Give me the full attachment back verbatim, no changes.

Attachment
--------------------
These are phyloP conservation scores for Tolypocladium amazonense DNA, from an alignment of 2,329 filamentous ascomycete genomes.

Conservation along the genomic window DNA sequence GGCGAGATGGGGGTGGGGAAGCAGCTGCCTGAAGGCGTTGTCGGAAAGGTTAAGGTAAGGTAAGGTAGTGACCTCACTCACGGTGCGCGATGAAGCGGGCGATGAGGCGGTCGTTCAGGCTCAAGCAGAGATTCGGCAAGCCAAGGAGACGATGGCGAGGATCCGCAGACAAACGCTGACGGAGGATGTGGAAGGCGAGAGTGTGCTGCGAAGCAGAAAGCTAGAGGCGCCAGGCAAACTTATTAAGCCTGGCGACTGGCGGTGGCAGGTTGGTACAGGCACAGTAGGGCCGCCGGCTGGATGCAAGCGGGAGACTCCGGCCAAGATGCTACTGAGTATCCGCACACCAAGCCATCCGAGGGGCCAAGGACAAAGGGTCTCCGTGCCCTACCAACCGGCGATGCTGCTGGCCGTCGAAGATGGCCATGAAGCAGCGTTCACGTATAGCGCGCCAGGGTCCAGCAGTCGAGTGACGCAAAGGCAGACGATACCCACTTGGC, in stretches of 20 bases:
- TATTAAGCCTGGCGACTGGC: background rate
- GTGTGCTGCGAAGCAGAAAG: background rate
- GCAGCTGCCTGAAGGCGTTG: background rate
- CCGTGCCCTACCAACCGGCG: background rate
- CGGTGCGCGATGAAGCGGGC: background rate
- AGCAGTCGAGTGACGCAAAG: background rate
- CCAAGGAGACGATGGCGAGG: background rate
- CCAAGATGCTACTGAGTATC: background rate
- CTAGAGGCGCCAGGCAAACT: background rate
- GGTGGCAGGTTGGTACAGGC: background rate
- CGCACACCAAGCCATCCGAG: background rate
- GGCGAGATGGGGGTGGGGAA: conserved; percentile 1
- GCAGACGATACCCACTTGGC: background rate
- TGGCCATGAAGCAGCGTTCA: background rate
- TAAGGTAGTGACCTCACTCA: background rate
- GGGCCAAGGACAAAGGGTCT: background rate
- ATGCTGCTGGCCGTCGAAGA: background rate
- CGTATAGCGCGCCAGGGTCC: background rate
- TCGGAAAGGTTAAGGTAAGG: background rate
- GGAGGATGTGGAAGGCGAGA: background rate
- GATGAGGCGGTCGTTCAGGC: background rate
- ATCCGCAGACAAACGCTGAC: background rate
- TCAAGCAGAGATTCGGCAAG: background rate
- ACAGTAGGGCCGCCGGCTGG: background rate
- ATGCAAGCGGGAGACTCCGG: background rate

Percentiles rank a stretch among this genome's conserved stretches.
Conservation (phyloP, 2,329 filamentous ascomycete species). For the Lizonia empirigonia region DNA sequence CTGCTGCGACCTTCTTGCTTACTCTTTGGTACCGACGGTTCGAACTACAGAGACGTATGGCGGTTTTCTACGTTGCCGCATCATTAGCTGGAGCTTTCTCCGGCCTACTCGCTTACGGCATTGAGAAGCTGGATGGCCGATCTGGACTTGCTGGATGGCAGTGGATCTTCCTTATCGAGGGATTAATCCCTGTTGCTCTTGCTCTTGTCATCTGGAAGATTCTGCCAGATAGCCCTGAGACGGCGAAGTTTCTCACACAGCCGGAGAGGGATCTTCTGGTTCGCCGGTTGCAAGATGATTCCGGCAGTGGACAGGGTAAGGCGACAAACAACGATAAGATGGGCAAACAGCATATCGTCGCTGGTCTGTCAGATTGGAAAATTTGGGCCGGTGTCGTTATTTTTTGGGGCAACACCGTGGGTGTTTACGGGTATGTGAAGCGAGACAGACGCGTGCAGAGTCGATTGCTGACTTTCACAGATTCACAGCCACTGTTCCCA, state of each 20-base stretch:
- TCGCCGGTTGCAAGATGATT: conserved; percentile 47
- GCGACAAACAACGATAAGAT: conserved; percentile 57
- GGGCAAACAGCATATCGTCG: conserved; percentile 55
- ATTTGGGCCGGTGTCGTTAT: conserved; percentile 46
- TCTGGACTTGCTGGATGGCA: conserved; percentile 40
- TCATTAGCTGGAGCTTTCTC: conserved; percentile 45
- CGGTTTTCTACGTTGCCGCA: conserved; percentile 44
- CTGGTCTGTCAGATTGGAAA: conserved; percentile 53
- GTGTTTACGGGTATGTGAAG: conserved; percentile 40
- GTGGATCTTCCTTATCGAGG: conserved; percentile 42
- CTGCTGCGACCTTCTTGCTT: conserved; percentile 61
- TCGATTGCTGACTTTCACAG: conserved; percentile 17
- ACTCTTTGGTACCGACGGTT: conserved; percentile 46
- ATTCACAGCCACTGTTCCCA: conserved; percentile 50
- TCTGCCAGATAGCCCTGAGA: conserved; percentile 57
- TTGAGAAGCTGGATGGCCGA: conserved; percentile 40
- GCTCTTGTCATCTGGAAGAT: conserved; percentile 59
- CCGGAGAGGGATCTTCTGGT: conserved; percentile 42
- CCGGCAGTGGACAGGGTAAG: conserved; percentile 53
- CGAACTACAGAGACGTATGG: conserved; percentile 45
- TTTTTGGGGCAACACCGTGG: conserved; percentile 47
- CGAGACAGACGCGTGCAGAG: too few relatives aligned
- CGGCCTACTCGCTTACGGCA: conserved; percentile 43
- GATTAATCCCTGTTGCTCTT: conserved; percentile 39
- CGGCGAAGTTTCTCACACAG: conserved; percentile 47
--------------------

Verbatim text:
These are phyloP conservation scores for Tolypocladium amazonense DNA, from an alignment of 2,329 filamentous ascomycete genomes.

Conservation along the genomic window DNA sequence GGCGAGATGGGGGTGGGGAAGCAGCTGCCTGAAGGCGTTGTCGGAAAGGTTAAGGTAAGGTAAGGTAGTGACCTCACTCACGGTGCGCGATGAAGCGGGCGATGAGGCGGTCGTTCAGGCTCAAGCAGAGATTCGGCAAGCCAAGGAGACGATGGCGAGGATCCGCAGACAAACGCTGACGGAGGATGTGGAAGGCGAGAGTGTGCTGCGAAGCAGAAAGCTAGAGGCGCCAGGCAAACTTATTAAGCCTGGCGACTGGCGGTGGCAGGTTGGTACAGGCACAGTAGGGCCGCCGGCTGGATGCAAGCGGGAGACTCCGGCCAAGATGCTACTGAGTATCCGCACACCAAGCCATCCGAGGGGCCAAGGACAAAGGGTCTCCGTGCCCTACCAACCGGCGATGCTGCTGGCCGTCGAAGATGGCCATGAAGCAGCGTTCACGTATAGCGCGCCAGGGTCCAGCAGTCGAGTGACGCAAAGGCAGACGATACCCACTTGGC, in stretches of 20 bases:
- TATTAAGCCTGGCGACTGGC: background rate
- GTGTGCTGCGAAGCAGAAAG: background rate
- GCAGCTGCCTGAAGGCGTTG: background rate
- CCGTGCCCTACCAACCGGCG: background rate
- CGGTGCGCGATGAAGCGGGC: background rate
- AGCAGTCGAGTGACGCAAAG: background rate
- CCAAGGAGACGATGGCGAGG: background rate
- CCAAGATGCTACTGAGTATC: background rate
- CTAGAGGCGCCAGGCAAACT: background rate
- GGTGGCAGGTTGGTACAGGC: background rate
- CGCACACCAAGCCATCCGAG: background rate
- GGCGAGATGGGGGTGGGGAA: conserved; percentile 1
- GCAGACGATACCCACTTGGC: background rate
- TGGCCATGAAGCAGCGTTCA: background rate
- TAAGGTAGTGACCTCACTCA: background rate
- GGGCCAAGGACAAAGGGTCT: background rate
- ATGCTGCTGGCCGTCGAAGA: background rate
- CGTATAGCGCGCCAGGGTCC: background rate
- TCGGAAAGGTTAAGGTAAGG: background rate
- GGAGGATGTGGAAGGCGAGA: background rate
- GATGAGGCGGTCGTTCAGGC: background rate
- ATCCGCAGACAAACGCTGAC: background rate
- TCAAGCAGAGATTCGGCAAG: background rate
- ACAGTAGGGCCGCCGGCTGG: background rate
- ATGCAAGCGGGAGACTCCGG: background rate

Percentiles rank a stretch among this genome's conserved stretches.
Conservation (phyloP, 2,329 filamentous ascomycete species). For the Lizonia empirigonia region DNA sequence CTGCTGCGACCTTCTTGCTTACTCTTTGGTACCGACGGTTCGAACTACAGAGACGTATGGCGGTTTTCTACGTTGCCGCATCATTAGCTGGAGCTTTCTCCGGCCTACTCGCTTACGGCATTGAGAAGCTGGATGGCCGATCTGGACTTGCTGGATGGCAGTGGATCTTCCTTATCGAGGGATTAATCCCTGTTGCTCTTGCTCTTGTCATCTGGAAGATTCTGCCAGATAGCCCTGAGACGGCGAAGTTTCTCACACAGCCGGAGAGGGATCTTCTGGTTCGCCGGTTGCAAGATGATTCCGGCAGTGGACAGGGTAAGGCGACAAACAACGATAAGATGGGCAAACAGCATATCGTCGCTGGTCTGTCAGATTGGAAAATTTGGGCCGGTGTCGTTATTTTTTGGGGCAACACCGTGGGTGTTTACGGGTATGTGAAGCGAGACAGACGCGTGCAGAGTCGATTGCTGACTTTCACAGATTCACAGCCACTGTTCCCA, state of each 20-base stretch:
- TCGCCGGTTGCAAGATGATT: conserved; percentile 47
- GCGACAAACAACGATAAGAT: conserved; percentile 57
- GGGCAAACAGCATATCGTCG: conserved; percentile 55
- ATTTGGGCCGGTGTCGTTAT: conserved; percentile 46
- TCTGGACTTGCTGGATGGCA: conserved; percentile 40
- TCATTAGCTGGAGCTTTCTC: conserved; percentile 45
- CGGTTTTCTACGTTGCCGCA: conserved; percentile 44
- CTGGTCTGTCAGATTGGAAA: conserved; percentile 53
- GTGTTTACGGGTATGTGAAG: conserved; percentile 40
- GTGGATCTTCCTTATCGAGG: conserved; percentile 42
- CTGCTGCGACCTTCTTGCTT: conserved; percentile 61
- TCGATTGCTGACTTTCACAG: conserved; percentile 17
- ACTCTTTGGTACCGACGGTT: conserved; percentile 46
- ATTCACAGCCACTGTTCCCA: conserved; percentile 50
- TCTGCCAGATAGCCCTGAGA: conserved; percentile 57
- TTGAGAAGCTGGATGGCCGA: conserved; percentile 40
- GCTCTTGTCATCTGGAAGAT: conserved; percentile 59
- CCGGAGAGGGATCTTCTGGT: conserved; percentile 42
- CCGGCAGTGGACAGGGTAAG: conserved; percentile 53
- CGAACTACAGAGACGTATGG: conserved; percentile 45
- TTTTTGGGGCAACACCGTGG: conserved; percentile 47
- CGAGACAGACGCGTGCAGAG: too few relatives aligned
- CGGCCTACTCGCTTACGGCA: conserved; percentile 43
- GATTAATCCCTGTTGCTCTT: conserved; percentile 39
- CGGCGAAGTTTCTCACACAG: conserved; percentile 47